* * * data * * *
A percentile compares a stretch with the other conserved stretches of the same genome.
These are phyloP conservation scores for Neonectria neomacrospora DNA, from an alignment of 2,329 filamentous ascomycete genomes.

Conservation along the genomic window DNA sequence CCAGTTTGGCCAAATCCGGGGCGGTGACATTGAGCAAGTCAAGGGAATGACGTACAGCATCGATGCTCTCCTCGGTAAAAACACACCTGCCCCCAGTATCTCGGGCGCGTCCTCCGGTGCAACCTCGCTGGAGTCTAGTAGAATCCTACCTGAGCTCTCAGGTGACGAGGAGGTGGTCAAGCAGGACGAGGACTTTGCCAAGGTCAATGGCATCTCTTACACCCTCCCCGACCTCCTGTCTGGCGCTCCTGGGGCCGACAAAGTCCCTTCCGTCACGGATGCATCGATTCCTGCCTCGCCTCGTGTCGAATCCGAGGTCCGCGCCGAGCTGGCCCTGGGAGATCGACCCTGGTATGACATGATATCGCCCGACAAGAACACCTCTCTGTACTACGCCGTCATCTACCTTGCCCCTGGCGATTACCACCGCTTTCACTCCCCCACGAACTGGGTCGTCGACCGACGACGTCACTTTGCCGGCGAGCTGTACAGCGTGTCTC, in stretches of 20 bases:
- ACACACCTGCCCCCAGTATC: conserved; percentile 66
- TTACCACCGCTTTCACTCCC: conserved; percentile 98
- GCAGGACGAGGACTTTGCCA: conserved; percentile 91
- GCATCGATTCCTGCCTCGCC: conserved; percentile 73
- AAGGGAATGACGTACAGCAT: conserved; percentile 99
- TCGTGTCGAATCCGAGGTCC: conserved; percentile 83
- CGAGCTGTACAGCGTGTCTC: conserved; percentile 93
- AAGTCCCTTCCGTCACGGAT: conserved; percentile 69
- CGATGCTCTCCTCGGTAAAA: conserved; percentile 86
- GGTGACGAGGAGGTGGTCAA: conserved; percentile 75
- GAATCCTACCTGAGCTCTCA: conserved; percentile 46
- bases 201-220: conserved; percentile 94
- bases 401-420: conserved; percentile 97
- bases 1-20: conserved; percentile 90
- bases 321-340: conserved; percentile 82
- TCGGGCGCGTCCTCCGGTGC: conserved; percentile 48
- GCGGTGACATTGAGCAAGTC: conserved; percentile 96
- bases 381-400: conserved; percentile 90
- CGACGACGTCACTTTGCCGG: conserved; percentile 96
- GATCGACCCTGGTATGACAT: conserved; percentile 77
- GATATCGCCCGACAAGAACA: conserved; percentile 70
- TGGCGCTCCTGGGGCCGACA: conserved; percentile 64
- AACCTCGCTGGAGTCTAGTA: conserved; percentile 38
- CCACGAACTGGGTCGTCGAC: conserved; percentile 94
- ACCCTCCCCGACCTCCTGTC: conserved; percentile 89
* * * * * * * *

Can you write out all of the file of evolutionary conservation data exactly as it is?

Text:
A percentile compares a stretch with the other conserved stretches of the same genome.
These are phyloP conservation scores for Neonectria neomacrospora DNA, from an alignment of 2,329 filamentous ascomycete genomes.

Conservation along the genomic window DNA sequence CCAGTTTGGCCAAATCCGGGGCGGTGACATTGAGCAAGTCAAGGGAATGACGTACAGCATCGATGCTCTCCTCGGTAAAAACACACCTGCCCCCAGTATCTCGGGCGCGTCCTCCGGTGCAACCTCGCTGGAGTCTAGTAGAATCCTACCTGAGCTCTCAGGTGACGAGGAGGTGGTCAAGCAGGACGAGGACTTTGCCAAGGTCAATGGCATCTCTTACACCCTCCCCGACCTCCTGTCTGGCGCTCCTGGGGCCGACAAAGTCCCTTCCGTCACGGATGCATCGATTCCTGCCTCGCCTCGTGTCGAATCCGAGGTCCGCGCCGAGCTGGCCCTGGGAGATCGACCCTGGTATGACATGATATCGCCCGACAAGAACACCTCTCTGTACTACGCCGTCATCTACCTTGCCCCTGGCGATTACCACCGCTTTCACTCCCCCACGAACTGGGTCGTCGACCGACGACGTCACTTTGCCGGCGAGCTGTACAGCGTGTCTC, in stretches of 20 bases:
- ACACACCTGCCCCCAGTATC: conserved; percentile 66
- TTACCACCGCTTTCACTCCC: conserved; percentile 98
- GCAGGACGAGGACTTTGCCA: conserved; percentile 91
- GCATCGATTCCTGCCTCGCC: conserved; percentile 73
- AAGGGAATGACGTACAGCAT: conserved; percentile 99
- TCGTGTCGAATCCGAGGTCC: conserved; percentile 83
- CGAGCTGTACAGCGTGTCTC: conserved; percentile 93
- AAGTCCCTTCCGTCACGGAT: conserved; percentile 69
- CGATGCTCTCCTCGGTAAAA: conserved; percentile 86
- GGTGACGAGGAGGTGGTCAA: conserved; percentile 75
- GAATCCTACCTGAGCTCTCA: conserved; percentile 46
- bases 201-220: conserved; percentile 94
- bases 401-420: conserved; percentile 97
- bases 1-20: conserved; percentile 90
- bases 321-340: conserved; percentile 82
- TCGGGCGCGTCCTCCGGTGC: conserved; percentile 48
- GCGGTGACATTGAGCAAGTC: conserved; percentile 96
- bases 381-400: conserved; percentile 90
- CGACGACGTCACTTTGCCGG: conserved; percentile 96
- GATCGACCCTGGTATGACAT: conserved; percentile 77
- GATATCGCCCGACAAGAACA: conserved; percentile 70
- TGGCGCTCCTGGGGCCGACA: conserved; percentile 64
- AACCTCGCTGGAGTCTAGTA: conserved; percentile 38
- CCACGAACTGGGTCGTCGAC: conserved; percentile 94
- ACCCTCCCCGACCTCCTGTC: conserved; percentile 89